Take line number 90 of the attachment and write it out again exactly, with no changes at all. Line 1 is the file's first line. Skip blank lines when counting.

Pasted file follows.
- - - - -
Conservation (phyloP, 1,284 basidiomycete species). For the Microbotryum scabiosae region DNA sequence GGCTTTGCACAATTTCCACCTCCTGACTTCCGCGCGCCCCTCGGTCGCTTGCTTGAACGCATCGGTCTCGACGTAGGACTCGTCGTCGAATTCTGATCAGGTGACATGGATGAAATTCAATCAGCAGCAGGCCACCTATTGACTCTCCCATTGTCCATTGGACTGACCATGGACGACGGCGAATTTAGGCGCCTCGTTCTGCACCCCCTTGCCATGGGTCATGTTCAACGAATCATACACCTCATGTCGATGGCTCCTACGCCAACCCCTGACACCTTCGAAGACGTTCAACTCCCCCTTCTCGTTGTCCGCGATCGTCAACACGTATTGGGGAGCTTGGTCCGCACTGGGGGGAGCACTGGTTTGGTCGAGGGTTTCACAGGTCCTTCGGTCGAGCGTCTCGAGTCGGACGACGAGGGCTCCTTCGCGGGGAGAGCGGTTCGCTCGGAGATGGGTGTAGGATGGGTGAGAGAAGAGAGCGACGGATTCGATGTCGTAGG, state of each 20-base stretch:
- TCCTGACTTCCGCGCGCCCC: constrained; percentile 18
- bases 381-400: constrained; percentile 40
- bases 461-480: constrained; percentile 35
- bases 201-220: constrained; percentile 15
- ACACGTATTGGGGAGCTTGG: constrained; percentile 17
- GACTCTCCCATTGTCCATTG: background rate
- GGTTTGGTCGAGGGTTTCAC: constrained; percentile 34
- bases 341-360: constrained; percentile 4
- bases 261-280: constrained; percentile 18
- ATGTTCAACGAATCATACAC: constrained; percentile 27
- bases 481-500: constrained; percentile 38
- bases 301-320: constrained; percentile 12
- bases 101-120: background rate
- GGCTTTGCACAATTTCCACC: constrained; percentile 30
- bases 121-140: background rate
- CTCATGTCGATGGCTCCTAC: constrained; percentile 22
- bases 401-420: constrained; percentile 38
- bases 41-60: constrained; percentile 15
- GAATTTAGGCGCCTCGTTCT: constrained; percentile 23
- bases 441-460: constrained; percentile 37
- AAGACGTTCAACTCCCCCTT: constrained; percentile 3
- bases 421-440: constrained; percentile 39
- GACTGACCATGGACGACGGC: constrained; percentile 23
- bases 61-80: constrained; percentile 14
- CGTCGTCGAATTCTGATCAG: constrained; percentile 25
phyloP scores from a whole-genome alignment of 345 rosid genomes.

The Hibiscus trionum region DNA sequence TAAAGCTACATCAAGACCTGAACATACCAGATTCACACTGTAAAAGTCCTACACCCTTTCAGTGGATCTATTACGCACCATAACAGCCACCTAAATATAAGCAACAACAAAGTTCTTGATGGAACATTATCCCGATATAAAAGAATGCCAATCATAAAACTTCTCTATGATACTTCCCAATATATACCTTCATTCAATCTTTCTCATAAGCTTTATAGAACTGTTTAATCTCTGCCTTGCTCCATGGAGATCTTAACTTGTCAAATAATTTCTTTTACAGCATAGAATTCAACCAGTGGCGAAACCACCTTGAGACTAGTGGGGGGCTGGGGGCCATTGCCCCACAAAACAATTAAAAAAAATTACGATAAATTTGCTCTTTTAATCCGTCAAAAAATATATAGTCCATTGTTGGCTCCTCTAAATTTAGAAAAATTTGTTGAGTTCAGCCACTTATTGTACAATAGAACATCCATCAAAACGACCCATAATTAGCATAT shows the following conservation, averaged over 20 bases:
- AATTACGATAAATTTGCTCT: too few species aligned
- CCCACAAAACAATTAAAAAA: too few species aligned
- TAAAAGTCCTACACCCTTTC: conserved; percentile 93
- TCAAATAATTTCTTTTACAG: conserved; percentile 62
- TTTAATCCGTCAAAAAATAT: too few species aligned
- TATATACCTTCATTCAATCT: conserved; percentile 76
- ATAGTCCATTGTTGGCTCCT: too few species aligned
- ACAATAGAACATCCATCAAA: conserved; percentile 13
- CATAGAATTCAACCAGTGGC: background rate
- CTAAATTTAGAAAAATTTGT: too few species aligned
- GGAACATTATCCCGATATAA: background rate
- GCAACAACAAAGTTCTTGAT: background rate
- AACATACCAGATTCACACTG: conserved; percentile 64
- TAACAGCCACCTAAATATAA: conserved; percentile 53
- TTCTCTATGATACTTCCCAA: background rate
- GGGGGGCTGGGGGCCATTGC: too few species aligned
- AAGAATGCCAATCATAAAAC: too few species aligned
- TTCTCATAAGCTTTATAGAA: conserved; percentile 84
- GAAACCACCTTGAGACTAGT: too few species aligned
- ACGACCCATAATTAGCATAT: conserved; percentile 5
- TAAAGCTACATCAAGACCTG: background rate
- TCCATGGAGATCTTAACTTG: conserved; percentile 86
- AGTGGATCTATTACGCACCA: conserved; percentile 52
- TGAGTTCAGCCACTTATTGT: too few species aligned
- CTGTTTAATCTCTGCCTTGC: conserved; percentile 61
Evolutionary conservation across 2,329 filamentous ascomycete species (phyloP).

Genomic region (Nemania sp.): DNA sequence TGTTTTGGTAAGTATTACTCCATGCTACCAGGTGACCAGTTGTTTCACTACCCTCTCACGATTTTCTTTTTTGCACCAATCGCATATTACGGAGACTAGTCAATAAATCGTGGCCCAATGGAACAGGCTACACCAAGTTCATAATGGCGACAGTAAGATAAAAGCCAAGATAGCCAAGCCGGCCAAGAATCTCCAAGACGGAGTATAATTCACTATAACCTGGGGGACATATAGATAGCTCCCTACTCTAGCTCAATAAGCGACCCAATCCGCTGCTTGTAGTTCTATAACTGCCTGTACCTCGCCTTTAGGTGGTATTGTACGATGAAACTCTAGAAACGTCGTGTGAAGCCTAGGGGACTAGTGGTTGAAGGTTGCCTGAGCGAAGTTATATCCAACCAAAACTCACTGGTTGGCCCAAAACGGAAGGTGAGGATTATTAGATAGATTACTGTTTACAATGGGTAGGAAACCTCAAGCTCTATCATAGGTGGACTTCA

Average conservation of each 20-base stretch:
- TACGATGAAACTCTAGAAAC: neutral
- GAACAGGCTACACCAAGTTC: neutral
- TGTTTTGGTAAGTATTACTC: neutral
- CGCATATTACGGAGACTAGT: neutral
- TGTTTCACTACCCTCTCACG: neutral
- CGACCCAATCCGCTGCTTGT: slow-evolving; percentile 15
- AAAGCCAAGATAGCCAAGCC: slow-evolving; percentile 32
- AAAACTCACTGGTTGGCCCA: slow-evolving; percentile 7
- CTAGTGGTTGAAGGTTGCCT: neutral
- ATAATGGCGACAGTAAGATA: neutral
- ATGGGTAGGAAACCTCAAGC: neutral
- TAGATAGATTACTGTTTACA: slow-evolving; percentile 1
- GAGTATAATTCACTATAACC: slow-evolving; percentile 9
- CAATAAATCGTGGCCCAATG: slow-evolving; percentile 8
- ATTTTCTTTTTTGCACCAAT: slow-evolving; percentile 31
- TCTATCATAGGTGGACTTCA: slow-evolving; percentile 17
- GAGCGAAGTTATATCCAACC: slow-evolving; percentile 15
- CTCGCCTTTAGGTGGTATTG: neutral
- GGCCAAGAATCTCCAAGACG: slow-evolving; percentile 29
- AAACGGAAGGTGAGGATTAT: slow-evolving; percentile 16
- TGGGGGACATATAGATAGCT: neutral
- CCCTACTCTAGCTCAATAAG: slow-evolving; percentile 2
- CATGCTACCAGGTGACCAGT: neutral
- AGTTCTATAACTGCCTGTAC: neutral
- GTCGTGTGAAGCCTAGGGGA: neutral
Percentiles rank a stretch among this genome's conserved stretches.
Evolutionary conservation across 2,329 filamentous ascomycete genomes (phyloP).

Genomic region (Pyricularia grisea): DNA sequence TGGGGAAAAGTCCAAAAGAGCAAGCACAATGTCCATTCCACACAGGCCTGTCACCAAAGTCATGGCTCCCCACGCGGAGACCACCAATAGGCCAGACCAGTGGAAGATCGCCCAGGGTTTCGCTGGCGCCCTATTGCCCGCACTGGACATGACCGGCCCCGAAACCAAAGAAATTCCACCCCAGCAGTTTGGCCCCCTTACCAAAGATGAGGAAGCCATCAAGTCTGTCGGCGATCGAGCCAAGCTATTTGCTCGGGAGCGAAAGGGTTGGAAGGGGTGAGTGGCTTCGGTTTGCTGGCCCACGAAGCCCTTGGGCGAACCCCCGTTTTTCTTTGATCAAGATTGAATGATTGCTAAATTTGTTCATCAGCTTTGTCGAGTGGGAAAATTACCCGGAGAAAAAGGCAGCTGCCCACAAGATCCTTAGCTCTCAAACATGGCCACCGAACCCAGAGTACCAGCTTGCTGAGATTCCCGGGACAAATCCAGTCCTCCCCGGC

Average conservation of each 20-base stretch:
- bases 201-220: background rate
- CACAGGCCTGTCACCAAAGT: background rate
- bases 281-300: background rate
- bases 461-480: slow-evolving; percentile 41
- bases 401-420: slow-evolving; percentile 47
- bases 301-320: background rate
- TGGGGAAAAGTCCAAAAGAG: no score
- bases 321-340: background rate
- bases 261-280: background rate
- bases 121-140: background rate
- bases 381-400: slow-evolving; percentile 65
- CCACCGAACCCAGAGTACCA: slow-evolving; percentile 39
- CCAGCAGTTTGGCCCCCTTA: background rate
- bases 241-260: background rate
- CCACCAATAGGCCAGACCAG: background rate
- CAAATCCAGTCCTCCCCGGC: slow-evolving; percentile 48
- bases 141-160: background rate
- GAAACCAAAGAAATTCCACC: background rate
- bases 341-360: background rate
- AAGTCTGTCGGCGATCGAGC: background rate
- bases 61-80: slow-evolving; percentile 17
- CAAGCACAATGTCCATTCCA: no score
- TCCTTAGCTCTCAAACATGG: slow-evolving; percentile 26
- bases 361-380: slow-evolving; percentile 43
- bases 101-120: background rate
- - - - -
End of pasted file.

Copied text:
- bases 401-420: slow-evolving; percentile 47